Inflation readings in Italy and France also receded to an annual rate of 1.8% and 4.5% respectively. However, the headwinds created by high inflation and record high interest rates have taken their toll on the eurozone economy. The European Union’s statistics office confirmed its estimate that the eurozone economy shrank marginally in the third quarter, underlining expectations of a technical recession if the final quarter turns out equally weak. Yet employment rose in the quarter – an unusual trend for a weakening economy.

Despite the likelihood of recession, a Reuters poll of economists forecast that the European Central Bank’s first interest rate cut will have to wait until July next year.

The benign inflation readings in the US and across Europe pushed world stocks to a two-month high. The MSCI World Index and S&P 500 have climbed more than 7% so far in November.

Whilst there was good news on inflation, the end of the week brought further evidence of the UK’s economic challenges as official figures showed retail sales in October slumped to their lowest level since the lockdowns of February 2021. The Office for National Statistics said consumers were continuing to prioritise essential spending and emphasised the impact of the bad weather that kept shoppers at home.

The Government’s latest plans for kick-starting the UK economy will be revealed in this week’s Autumn Statement.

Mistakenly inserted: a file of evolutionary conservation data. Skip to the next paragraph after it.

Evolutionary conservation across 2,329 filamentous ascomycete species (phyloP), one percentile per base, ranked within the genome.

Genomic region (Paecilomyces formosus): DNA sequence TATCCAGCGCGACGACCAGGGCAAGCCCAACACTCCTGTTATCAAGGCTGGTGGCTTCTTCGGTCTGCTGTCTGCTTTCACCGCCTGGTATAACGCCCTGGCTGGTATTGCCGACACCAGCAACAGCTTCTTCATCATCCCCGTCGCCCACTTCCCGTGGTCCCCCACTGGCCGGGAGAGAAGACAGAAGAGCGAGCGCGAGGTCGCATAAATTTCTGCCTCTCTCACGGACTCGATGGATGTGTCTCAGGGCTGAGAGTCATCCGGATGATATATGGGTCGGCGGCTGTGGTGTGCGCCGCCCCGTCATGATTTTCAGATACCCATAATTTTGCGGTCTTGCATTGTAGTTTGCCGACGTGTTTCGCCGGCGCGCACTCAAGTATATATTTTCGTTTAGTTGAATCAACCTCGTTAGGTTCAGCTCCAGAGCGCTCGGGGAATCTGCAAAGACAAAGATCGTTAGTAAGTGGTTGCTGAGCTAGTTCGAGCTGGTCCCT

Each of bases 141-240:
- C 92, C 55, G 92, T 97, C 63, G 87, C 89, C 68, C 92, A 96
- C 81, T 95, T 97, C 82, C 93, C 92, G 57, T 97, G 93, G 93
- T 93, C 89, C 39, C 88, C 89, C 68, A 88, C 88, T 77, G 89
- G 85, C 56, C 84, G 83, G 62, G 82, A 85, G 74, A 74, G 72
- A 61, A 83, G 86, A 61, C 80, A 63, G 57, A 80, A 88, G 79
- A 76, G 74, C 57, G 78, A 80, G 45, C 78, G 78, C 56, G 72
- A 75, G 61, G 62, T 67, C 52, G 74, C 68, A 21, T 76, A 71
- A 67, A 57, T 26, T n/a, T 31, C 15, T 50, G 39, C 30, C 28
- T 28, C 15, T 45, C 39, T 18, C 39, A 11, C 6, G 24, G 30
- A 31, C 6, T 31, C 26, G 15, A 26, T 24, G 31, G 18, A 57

Wealth Check

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In The Picture

Last week revealed both inflation in both the US and UK fell. That said, it remains above the 2% target, and central banks have been clear they do not view the battle against high inflation as over.

The Last Word

“I’ve decided to join this team because I believe Rishi Sunak is a good prime minister doing a difficult job at a hard time…I want to support him”

David Cameron on his surprise return to Government last week.

Past performance is not indicative of future performance.

The information contained is correct as at the date of the article. The information contained does not constitute investment advice and is not intended to state, indicate or imply that current or past results are indicative of future results or expectations. Where the opinions of third parties are offered, these may not necessarily reflect those of St. James’s Place.

Source: London Stock Exchange Group plc and its group undertakings (collectively, the “LSE Group”). ©LSE Group 2023. FTSE Russell is a trading name of certain of the LSE Group companies.

“FTSE Russell®” is a trade mark of the relevant LSE Group companies and is used by any other LSE Group company under license. All rights in the FTSE Russell indexes or data vest in the relevant LSE Group company which owns the index or the data. Neither LSE Group nor its licensors accept any liability for any errors or omissions in the indexes or data and no party may rely on any indexes or data contained in this communication. No further distribution of data from the LSE Group is permitted without the relevant LSE Group company’s express written consent. The LSE Group does not promote, sponsor or endorse the content of this communication.

© S&P Dow Jones LLC 2023; all rights reserved

Source: MSCI. MSCI makes no express or implied warranties or representations and shall have no liability whatsoever with respect to any MSCI data contained herein. The MSCI data may not be further redistributed or used as a basis for other indices or any securities or financial products. This report is not approved, endorsed, reviewed or produced by MSCI. None of the MSCI data is intended to constitute investment advice or a recommendation to make (or refrain from making) any kind of investment decision and may not be relied on as such.

SJP Approved 20/11/2023